Development will typically want to use the most recent working and tested state of the codeline rather than wait for a formal build and baselining activity that takes as long to baseline as it takes to complete a multiple development tasks.
Agile development will require what it deems the true construction portion of software development (namely build and test) to be as automated and integrated as possible so it can be executed as frequently and as quickly as possible. Development would be able to use the current configuration (latest baseline plus approved changes) as the basis for each development task. Additionally, rigorous build/test criteria would be allowed prior to each task-level commit, in order to preserve codeline integrity and stability while still enabling rapid integration and test feedback.
Key Agile Practices and Their SCM Implications
What are some of the key agile practices that organizations look to introduce? In a recent article, Peter Schuh identified a number of ways to add some agile without going to extremes:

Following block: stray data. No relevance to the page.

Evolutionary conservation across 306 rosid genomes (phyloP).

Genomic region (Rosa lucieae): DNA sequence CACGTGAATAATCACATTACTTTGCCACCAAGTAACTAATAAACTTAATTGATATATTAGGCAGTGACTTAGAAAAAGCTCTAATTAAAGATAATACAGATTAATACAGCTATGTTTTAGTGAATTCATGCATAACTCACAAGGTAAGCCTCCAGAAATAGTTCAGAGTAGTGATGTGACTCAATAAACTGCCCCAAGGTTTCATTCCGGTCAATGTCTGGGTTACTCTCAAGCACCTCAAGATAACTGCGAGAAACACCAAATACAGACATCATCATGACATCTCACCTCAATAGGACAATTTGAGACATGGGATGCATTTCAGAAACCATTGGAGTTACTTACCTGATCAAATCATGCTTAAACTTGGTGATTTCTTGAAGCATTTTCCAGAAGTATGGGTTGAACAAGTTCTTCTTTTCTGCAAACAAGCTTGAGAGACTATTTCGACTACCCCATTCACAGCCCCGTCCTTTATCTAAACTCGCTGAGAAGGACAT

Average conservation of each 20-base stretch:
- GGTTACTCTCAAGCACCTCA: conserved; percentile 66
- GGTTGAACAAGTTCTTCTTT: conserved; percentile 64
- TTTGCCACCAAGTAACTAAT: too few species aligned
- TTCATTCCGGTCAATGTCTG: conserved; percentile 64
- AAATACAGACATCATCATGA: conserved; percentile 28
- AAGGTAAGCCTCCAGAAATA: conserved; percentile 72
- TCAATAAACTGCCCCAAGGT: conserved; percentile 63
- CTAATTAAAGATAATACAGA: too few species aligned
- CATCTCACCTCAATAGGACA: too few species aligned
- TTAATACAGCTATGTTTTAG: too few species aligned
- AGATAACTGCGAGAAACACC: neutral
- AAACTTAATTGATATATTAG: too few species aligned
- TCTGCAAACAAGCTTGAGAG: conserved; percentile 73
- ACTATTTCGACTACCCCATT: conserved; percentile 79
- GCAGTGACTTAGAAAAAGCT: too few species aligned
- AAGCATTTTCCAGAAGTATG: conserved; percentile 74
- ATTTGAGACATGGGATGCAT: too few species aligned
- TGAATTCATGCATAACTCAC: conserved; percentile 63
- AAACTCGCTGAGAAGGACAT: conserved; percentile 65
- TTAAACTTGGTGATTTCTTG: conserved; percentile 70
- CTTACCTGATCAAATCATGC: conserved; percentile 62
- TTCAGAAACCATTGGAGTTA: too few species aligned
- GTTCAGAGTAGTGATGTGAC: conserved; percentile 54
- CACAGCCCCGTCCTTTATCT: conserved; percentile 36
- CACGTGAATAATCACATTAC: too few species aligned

- Automate and share the build process
- Implement a test framework and start writing unit tests
- Adopt a continuous integration process
- Plan and deliver in short iterations and small releases
- Identify and collaborate with your customer
- Manage your test data, don’t let it manage you
- Embrace collective ownership and share code
Let’s examine the impact that each of these has on SCM.
Automate and Share the Build Process
The build process is a core part of SCM. The fundamental SCM principles that apply are to always deliver a known reproducible build from a clean environment. This has a tendency to lead to a build master or build team producing the golden build and, thus, becoming a major bottleneck.